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The Politics Behind Views of Colin Kaepernick

By Brayden Zimmerman ’20 and Will Bordash ’18

Over the past few days, our country has gone through another episode of questioning our politics, our politicians, and our ideals after multiple pro athletes and pro sports teams decided to either stay in their locker room or kneel during the national anthem. President Trump spoke of this issue during the campaign last August, saying, “Well I have followed [the Kaepernick story], and I think it’s personally not a good thing. I think it’s a terrible thing. And you know, maybe he should find a country that works better for him, let him try, it won’t happen.” After this past weekend, Trump has made more comments regarding the issue, saying, “Wouldn’t you love to see one of these NFL owners, when somebody disrespects our flag, say, ‘Get that son of a b—- off the field right now. Out, you’re fired!’ ”

Many politicians and pundits across the country have made their feelings clear, but a few fiery interviews don’t tell the whole story about the way the American public truly thinks. This article tries to shed light on that. Using data from a nationally representative survey conducted in early September 2017 (see details on methodology at this link, we look at favorability ratings of Colin Kaepernick from this past summer to see how politics, identity, and other characteristics affect views of Kaepernick.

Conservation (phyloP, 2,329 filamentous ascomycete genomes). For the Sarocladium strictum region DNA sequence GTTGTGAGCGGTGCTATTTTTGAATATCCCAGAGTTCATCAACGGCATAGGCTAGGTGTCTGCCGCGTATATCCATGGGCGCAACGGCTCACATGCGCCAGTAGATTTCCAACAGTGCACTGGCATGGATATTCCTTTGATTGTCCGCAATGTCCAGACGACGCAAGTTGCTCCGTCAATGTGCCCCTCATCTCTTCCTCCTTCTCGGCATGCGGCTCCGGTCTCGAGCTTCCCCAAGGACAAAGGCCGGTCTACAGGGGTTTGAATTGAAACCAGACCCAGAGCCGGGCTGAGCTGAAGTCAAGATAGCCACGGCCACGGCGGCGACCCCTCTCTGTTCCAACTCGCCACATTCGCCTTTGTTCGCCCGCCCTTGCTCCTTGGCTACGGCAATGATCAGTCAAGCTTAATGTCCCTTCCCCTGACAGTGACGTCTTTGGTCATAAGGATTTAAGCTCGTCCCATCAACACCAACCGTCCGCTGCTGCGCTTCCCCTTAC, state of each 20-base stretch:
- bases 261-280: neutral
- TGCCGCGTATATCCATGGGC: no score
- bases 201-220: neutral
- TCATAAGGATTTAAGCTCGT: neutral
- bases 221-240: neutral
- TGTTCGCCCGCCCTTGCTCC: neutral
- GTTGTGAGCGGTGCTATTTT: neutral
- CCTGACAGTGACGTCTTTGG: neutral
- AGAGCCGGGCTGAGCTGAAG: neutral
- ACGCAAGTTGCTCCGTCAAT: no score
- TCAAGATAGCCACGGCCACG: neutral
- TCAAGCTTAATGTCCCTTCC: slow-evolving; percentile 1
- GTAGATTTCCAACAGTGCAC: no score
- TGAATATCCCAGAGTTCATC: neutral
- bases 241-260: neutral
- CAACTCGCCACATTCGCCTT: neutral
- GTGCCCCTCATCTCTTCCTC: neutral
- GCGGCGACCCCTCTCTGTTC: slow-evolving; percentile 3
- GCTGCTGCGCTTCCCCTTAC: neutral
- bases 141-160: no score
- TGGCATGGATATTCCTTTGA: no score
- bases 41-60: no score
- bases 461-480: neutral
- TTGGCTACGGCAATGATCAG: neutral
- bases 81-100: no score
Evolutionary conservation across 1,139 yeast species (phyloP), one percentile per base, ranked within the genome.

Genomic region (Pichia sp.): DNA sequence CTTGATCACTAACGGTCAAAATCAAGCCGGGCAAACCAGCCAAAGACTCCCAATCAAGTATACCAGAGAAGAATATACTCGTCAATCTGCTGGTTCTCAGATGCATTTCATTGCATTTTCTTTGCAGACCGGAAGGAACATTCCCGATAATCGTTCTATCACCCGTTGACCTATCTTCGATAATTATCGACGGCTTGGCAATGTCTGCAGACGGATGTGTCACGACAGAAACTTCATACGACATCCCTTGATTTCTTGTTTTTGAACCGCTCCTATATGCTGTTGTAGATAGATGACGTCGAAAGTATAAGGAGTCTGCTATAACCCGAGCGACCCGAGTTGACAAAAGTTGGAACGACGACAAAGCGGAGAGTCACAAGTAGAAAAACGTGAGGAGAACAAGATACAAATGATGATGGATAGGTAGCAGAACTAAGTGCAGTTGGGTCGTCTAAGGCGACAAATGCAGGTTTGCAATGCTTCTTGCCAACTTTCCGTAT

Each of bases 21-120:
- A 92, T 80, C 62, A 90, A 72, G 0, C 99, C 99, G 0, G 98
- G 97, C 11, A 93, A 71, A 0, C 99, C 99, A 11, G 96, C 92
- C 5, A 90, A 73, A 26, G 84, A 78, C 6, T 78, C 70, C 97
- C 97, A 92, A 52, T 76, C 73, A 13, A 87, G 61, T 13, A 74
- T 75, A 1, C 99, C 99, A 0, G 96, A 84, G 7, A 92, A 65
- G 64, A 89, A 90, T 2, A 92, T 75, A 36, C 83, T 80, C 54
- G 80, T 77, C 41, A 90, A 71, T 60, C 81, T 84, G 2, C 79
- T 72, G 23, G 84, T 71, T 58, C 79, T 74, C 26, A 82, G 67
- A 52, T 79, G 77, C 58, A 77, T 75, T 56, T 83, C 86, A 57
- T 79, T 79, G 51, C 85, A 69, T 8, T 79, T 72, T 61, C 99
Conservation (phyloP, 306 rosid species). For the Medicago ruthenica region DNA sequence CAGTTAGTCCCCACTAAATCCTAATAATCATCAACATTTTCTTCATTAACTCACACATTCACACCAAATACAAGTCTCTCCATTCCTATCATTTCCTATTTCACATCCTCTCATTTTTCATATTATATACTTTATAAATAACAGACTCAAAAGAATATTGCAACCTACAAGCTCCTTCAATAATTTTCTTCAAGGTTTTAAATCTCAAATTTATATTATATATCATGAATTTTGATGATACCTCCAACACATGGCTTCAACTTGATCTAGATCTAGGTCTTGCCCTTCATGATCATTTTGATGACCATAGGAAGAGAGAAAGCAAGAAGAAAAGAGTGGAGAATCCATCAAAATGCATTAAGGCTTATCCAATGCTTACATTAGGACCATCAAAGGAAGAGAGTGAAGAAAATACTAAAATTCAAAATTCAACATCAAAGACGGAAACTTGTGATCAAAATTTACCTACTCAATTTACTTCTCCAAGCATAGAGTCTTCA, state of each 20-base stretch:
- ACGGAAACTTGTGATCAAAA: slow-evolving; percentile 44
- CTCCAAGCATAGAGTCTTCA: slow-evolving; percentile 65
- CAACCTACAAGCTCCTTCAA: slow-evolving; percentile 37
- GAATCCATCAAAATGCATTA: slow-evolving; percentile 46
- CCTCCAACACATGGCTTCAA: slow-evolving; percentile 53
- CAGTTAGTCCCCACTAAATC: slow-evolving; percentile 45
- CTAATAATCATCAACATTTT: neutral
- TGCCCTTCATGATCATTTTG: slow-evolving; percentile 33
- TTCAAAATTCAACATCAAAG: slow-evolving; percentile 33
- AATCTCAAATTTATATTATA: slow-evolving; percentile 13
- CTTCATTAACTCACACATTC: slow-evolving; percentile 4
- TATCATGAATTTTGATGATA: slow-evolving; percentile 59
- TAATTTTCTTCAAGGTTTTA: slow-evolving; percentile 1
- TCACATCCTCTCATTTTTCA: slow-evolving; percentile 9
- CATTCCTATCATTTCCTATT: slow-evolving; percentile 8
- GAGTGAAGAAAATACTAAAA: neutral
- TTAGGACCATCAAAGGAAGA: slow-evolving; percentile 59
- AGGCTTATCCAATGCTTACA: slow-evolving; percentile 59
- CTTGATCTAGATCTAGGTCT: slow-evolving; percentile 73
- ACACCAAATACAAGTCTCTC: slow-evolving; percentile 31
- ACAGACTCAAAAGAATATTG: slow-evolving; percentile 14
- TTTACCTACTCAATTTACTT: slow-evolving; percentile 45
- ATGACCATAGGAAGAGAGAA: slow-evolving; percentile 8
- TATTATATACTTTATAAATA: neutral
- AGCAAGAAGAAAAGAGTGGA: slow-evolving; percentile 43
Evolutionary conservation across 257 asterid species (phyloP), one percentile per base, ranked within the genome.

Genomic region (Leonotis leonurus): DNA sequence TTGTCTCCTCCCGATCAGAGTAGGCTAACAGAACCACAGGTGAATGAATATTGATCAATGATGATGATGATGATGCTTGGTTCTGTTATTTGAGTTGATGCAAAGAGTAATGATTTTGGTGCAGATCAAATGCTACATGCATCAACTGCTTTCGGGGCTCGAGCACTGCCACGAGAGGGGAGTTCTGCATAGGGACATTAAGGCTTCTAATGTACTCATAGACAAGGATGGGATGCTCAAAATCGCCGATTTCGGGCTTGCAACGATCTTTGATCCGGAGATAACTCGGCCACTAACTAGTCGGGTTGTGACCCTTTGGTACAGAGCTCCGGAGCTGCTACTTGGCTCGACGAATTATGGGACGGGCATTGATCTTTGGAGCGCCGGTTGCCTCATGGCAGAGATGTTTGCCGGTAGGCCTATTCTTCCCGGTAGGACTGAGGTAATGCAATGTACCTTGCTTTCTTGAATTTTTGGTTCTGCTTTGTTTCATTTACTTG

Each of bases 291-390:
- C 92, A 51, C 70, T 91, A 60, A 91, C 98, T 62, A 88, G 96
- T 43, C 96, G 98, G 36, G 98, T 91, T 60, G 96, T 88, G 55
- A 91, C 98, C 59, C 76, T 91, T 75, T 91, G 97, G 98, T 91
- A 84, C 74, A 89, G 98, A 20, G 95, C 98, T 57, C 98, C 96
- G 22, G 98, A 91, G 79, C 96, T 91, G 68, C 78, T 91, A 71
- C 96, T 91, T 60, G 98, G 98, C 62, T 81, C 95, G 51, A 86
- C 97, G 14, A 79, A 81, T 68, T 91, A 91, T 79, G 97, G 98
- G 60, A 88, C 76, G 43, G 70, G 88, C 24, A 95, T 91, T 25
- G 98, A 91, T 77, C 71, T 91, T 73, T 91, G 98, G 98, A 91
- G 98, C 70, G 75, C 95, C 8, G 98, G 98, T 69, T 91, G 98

We asked Americans to rate how favorably they viewed Kaepernick (as well as several other American political and social figures) on a scale from 0 (very unfavorable) to 5 (very favorable). For purposes of these analyses, we divide responses into three categories: those who rated Kaepernick at  0 or 1 were considered to view him unfavorably, while those who rated him at 4 or 5 were considered to view him favorably. Those who rated him at 2 or 3 are considered to have middle-of-the-road, or mixed views.

All told, roughly 3 in 4 (72%) of Americans knew enough about Kaepernick to hold an opinion. Of these, 44% of Americans held an unfavorable view of Kaepernick, 25% viewed him favorably, and 31% held middle of the road views. Kaepernick, in other words, is generally viewed more unfavorably than favorably. These views, though, mask significant divides across political and racial lines.

We begin by looking at favorability of Kaepernick by vote in the 2016 election.

This result is very interesting. We see that 77%% of those who voted for Trump viewed Kaepernick unfavorably, while just 17% of those who voted for Clinton viewed him unfavorably. Conversely, we see that only 6% of those who voted for Trump viewed Kaepernick favorably, while 37% of Clinton voters did. Divides betweenClinton and Trump voters over views of Kaepernick were larger than divides between Clinton and Trump voters on many prominent policy issues, including support for upper-income tax cuts, environmental protection, and even support for a legalized “pathway to citizenship” for undocumented residents.

Next, we look at race.

This result points to a significant racial divide in how Kaepernick is viewed. 54% of blacks viewed Kaepernick favorably, while only 8% viewed him unfavorably. For whites, the results are almost exactly reversed: just 14% of white Americans view Kaepernick favorably, while 54% view him unfavorably.


Next, we look at party.


These results show what might be expected: Republicans tend to view Kaepernick less favorably than Democrats. But while the differences between Democrats and Republicans are large, they are smaller than the differences between Trump and Clinton voters. Only 56% of self-identified Republicans, for example, view Kaepernick unfavorably, while 77% of Trump voters do. These numbers give some credence to the idea that Trump worked to mobilize voters around issues of identity and a particular sense of patriotism, which is reflected in deeply unfavorable views toward the first NFL athlete to kneel for the national anthem to protest police violence.




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